Toronto welcomes WNBA with open arms for first ever game in Canada

A huge step for Canadian women's basketball was taken on Saturday afternoon.

The energy inside Scotiabank Arena was electric on Saturday when Toronto hosted the first ever WNBA game on Canadian soil. (Getty Images)
The energy inside Scotiabank Arena was electric on Saturday when Toronto hosted the first ever WNBA game on Canadian soil. (Getty Images)

The WNBA played its first ever game in Canada on Saturday afternoon in front of a sold out crowd at Scotiabank Arena in Toronto.

It was a preseason exhibition match between the Minnesota Lynx and the Chicago Sky, as the WNBA prepares to begin its 27th season next week. This was only the third time the WNBA has put on a game outside of the United States.

The buzz around the day started even before they announced that the game would be coming to Toronto, as fans of women’s basketball have been rallying around getting a WNBA expansion team in Canada for a long time. As many had pointed out in the lead up to Saturday, basketball is growing in Canada at an exponential rate.

The Canadian senior women’s national team is currently ranked fifth overall in the FIBA world rankings and the team placed fourth at the women’s World Cup last year. There are four women currently on WNBA rosters and more coming up in the NCAA ranks. The WNBA broke viewership numbers in Canada last season, as more games were available to watch than ever. It’s safe to say Canada was ready for this moment.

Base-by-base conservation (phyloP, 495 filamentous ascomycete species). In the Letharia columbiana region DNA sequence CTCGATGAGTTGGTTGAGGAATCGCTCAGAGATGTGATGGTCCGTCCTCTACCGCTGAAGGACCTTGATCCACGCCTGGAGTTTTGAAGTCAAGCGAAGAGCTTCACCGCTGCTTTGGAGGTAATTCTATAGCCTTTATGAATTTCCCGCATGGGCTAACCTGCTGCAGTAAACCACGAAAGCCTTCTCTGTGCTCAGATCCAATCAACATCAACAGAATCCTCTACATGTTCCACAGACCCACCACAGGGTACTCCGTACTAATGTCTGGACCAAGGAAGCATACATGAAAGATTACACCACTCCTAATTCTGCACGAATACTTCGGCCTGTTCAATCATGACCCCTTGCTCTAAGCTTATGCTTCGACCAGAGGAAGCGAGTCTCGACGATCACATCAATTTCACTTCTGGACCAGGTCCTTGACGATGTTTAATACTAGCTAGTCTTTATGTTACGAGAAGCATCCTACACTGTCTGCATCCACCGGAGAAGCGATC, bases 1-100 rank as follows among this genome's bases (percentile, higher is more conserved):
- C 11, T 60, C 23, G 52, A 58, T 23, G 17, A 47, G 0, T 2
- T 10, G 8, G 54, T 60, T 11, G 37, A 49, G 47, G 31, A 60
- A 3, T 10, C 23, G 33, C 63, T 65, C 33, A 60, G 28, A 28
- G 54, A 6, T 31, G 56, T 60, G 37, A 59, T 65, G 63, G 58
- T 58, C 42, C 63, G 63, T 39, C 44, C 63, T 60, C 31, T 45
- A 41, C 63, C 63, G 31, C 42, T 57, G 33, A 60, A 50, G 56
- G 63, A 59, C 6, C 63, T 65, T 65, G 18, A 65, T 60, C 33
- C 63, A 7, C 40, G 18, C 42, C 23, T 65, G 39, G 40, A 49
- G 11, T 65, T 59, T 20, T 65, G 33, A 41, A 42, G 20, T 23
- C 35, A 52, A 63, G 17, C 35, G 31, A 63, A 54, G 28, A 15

For one player on the Minnesota Lynx roster, this was not only a historic moment, but also a homecoming. Bridget Carleton of Chatham, ON., had never played a professional game in her home country before Saturday’s match up, and despite just returning to North America from her overseas season last Sunday, she was not going to miss this moment.

In her press conference Friday afternoon, just hours after landing in Canada with her team, Carleton told the media that her grandmother was attending the game — she had never seen her play professionally before. She knew the emotions would come, and she was preparing herself for the moment, absolutely beaming the whole way through. When she addressed the crowd at centre court before the game and received a standing ovation, the emotion was palpable.

All week, whether it was at Toronto media events or press coverage back in Minnesota, all eyes and ears have been on Carleton. She noted how excited she was that young kids would get to see live professional women’s basketball in Canada, knowing that she didn’t really have that experience growing up. The occasional Detroit Shock game, and looking up to Canada Basketball greats like Kim Gaucher and Miranda Ayim, were all she got, and while she still made it to the WNBA, she wants more for the next generation.

Her teammate Naphessa Collier also mentioned that women’s basketball is more accessible than ever to young fans, saying that when she was younger she only really looked up to male players because she had no way to watch women’s basketball.